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The Cartographer’s Dilemma: Matching Form to Function

In our History of Information Organization infographic, we highlighted cartography as one of the earliest forms of conceptual communication. The first maps appeared during the Stone Age and appear to predate written language by several millennia. Maps developed as intuitive and functional representations of our physical surroundings—water this way, shelter that way. In order to highlight important geographic features, maps must filter out less critical details. And when an inch equals a mile, the omissions outnumber the inclusions. The cartographer’s dilemma should be familiar to any project manager responsible for editorial decisions on content, especially for infographics and other data visualizations.

Different maps serve different purposes and thus display different details. Topographic maps are great for identifying river drainages. Highway maps help you find bridges to cross those rivers. And while the “x” on a treasure map indicates your desired destination, the “x” on a meteorological map may be a lightning downstrike. If you’ve ever had to choose between a pie chart, line chart, or bar chart, you know the challenge.

Distortions in world maps have always reflected the difficulty of presenting a round globe on a flat page. Some of the earliest world maps appear to depict the earth as a flat, disc-shaped body, but the circular shape was merely an attempt to show Eurasia and Africa surrounded by water. Despite the popular wisdom on this topic, very few educated individuals after Aristotle believed in a flat earth. Although many questioned Christopher Columbus’s navigational ability, nobody really expected him to plummet off the planet.

The representational distortion problem was solved (up to a point) by Flemish cartographer Gerardus Mercator in 1569. Mercator published a map of the world using a technique in which parallels and meridians were rendered as straight lines spaced so as to produce, at any point, an accurate ratio of latitude to longitude. The Mercator projection map solved many nautical navigation problems, although it has failed to disabuse schoolchildren of the notion that Greenland is twice the size of the lower 48 states.

Most map-making incongruities are more conceptual than geographic. One particularly famous distortion of perspective is illustrated in Saul Steinberg’s 1976 “View of the World from 9th Avenue” cover of The New Yorker. The work (below) trenchantly depicts a typical Manhattanite’s parochial view of the rest of the United States. The streets, sidewalks and buildings along 9th Avenue are prominent in the foreground. Behind that wall of modernity is the Hudson River, with a narrow strip of brown representing “Jersey” on the far bank. At an even smaller scale is the rest of the United States. Los Angeles, Chicago and a few other cities and states—the map makes no distinction—are distant places surrounded by the occasional outcropping (the Rocky Mountains). The Pacific Ocean, not much wider than the Hudson, separates us from nebulous chunks of land representing Russia, Japan and China.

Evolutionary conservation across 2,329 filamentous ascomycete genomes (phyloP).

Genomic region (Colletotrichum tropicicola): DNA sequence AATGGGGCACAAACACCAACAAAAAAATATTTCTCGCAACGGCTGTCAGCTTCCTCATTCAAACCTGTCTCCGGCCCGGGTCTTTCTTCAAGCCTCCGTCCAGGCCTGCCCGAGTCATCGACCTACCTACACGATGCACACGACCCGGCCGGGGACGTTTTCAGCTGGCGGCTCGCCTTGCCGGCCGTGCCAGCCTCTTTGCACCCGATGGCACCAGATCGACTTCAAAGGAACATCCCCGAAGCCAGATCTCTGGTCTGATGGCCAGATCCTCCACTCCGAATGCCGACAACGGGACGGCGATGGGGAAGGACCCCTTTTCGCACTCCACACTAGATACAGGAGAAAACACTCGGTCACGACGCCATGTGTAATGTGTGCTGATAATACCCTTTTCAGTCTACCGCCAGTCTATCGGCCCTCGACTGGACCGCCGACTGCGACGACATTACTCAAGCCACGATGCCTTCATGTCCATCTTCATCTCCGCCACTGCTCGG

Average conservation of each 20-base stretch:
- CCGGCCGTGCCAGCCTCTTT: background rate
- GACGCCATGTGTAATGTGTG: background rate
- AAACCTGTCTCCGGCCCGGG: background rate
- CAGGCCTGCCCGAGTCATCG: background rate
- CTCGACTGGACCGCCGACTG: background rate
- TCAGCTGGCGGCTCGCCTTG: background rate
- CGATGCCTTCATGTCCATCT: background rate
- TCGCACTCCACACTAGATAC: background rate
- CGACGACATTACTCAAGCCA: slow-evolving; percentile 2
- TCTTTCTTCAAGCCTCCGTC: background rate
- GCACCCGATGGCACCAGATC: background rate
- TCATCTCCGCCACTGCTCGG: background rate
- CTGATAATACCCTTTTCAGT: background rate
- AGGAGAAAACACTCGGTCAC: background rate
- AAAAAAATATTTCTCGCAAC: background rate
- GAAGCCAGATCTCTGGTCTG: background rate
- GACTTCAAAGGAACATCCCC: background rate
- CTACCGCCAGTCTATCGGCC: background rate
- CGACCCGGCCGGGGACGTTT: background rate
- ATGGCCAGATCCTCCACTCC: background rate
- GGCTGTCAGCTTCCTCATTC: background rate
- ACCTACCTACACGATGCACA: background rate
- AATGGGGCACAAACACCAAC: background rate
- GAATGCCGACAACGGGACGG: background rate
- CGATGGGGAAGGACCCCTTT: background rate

Steinberg New Yorker Cover

Steinberg’s cover is a clear parody of a snotty New Yorker’s conception of flyover America and the uncivilized beyond. But it perhaps unintentionally also highlighted the distortions inherent in using lines and names to demarcate polities. Maps of Canada don’t note that Quebec is a separate linguistic sphere, and that many Québécois would prefer not to be a part of Canada at all. Maps of Iraq make no reference to Kurdish autonomy. Tibet and Xinjiang are both included in the borders of China, despite the regions’ respective hostilities toward Beijing.

Anyone trying to create visualizations from data sets faces the challenge of matching form to function and emphasizing clarity over comprehensiveness. Note that in many ways, Mercator’s map is just as skewed as Steinberg’s. His projection exaggerates the size of areas far from the equator to such an extent that Finland seems to rival India. One might argue the “civilized” north was thus privileged—even if inadvertently—over the colonized south and east. Taken together, these two famous examples demonstrate the extent to which a given map’s accuracy or distortion may be purely a matter of purpose and perspective.

Have any other example of notable cartographic errors and distortions based on the creator’s intent? Please share them in the comment section.

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